In the years after 1850, the industry was transformed by the advent of the railway. With its relative speed and power, the railroad overcame the seasonal difficulties of muddy roads and ice-packed waterways, and thus it was far superior to traditional modes of transportation (e.g. stagecoaches and ships) at getting beer to market. The railroad allowed Canadian brewers to burst out of their local confines and to transport their beer to distant places with speed, regularity and convenience. The railway thus transformed the business of brewing from a locally oriented cottage industry to a modern industrial enterprise.
In the years following Confederation in 1867 and before the onset of WWI, brewing emerged as a significant industry. Nevertheless, beer was not yet Canada’s alcoholic beverage of choice. That distinction went to hard liquor. But prohibition changed everything.
Beginning in 1916, one province after another went “dry.” And by 1918, Canada was “dry” from coast-to-coast. Prohibition had a devastating effect on the Canadian brewing industry, cutting the number of breweries in half. The breweries that survived sometimes did so by bootlegging booze to the United States, which experienced its own prohibition between 1920 and 1933. The “noble experiment”, however, was not the panacea for all of society’s ills that the prohibitionists had promised. And as a result, it had ended in most provinces by 1930.
It was then that the brewers launched a propaganda campaign to convince Canadians that their product was the perfect “temperance drink” — “a moderate drink for a moderate people,” as one advertisement put it. If Canadians drank beer moderately and responsibly, the brewers argued, the nation would be a much better place. The message resonated with the majority of Canadians, who did not want to return to the pre-prohibition world of the 24/7 working class salon with its heavy liquor drinking and its attendant vices of drunkenness, gambling and prostitution. Today many Canadians still think of beer in these positive terms. That is why politicians like Justin Trudeau tweet about the stuff and athletes like Jon Montgomery celebrate their victories with it.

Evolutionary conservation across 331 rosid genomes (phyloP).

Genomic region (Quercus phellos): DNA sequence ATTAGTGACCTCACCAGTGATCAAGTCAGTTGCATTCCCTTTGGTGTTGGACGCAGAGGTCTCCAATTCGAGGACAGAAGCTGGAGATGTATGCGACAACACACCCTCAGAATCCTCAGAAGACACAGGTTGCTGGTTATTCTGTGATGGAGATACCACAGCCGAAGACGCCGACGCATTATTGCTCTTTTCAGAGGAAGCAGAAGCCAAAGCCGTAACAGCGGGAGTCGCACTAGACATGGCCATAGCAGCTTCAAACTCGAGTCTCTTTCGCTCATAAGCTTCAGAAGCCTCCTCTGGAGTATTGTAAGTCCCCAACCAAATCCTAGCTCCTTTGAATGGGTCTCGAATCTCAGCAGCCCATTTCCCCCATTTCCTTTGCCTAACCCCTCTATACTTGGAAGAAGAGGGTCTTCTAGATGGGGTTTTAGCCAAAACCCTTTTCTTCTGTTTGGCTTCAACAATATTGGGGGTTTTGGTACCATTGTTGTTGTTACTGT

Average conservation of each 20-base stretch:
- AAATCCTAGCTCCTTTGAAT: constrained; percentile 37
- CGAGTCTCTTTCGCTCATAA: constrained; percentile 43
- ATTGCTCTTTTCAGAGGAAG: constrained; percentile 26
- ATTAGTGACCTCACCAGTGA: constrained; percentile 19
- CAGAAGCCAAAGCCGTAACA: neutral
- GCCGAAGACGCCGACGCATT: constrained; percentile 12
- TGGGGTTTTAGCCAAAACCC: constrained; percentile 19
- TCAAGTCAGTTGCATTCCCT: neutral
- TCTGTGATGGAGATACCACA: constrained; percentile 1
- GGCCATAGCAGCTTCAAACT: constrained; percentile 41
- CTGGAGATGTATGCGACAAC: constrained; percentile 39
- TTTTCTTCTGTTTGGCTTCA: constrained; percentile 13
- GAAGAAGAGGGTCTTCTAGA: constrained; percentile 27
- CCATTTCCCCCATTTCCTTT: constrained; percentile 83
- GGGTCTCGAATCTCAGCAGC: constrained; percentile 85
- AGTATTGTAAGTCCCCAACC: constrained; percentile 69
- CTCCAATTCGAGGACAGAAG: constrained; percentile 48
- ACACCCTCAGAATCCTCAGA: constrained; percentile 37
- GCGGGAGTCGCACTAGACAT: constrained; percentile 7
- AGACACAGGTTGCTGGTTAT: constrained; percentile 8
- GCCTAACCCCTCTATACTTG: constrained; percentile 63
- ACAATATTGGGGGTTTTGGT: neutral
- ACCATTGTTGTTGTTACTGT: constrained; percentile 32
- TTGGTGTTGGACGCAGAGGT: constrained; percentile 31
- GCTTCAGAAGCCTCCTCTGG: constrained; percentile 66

The years following WWII witnessed the emergence of a national brewing oligopoly as Labatt, Molson and Canadian Breweries Limited came to control over ninety-five percent of the market. The “big three” — as they were known — produced a few flagship brands and marketed them from coast to coast.
Historically, Canada had been regionally divided when it came to beer: While Western Canadians preferred lager, Eastern Canadians liked ale. As a result, Molson promoted Export ale and Canadian lager, while Labatt pushed “50” and “Blue.” During the 1950s, 60s and 70s the brands of the big three began to taste very similar, to the point that many taste testers could not tell them apart. They were bland concoctions, designed to appeal to as many drinkers as possible. With little to distinguish the brands of the big three in terms of what was inside of the bottle, Canada’s biggest brewers spent millions of dollars each year to promote the image of their products.
But by the late 1970s some Canadians had had enough. “Like tasteless white bread and the universal cardboard hamburger,” one of the pioneers of the craft beer movement, Frank Appleton, wrote, “the new beer [of the big three] is produced for the tasteless common dominator. It must not offend anyone, anywhere.” Appleton’s 1978 article was a call-to-arms for would-be craft brewers. For the first time in decades, new breweries started to appear on the Canadian landscape. These craft brewers were motivated to brew high-quality, unique tasting beers for a local clientele, the way the first brewers had been so many centuries ago. Canadian brewing has thus truly come full circle.
Brewing is profoundly Canadian. We do it well, and we have done so for centuries. So the next time you raise a glass, make a toast to our ability to brew. Cheers! Here’s to 150+ years of brewing.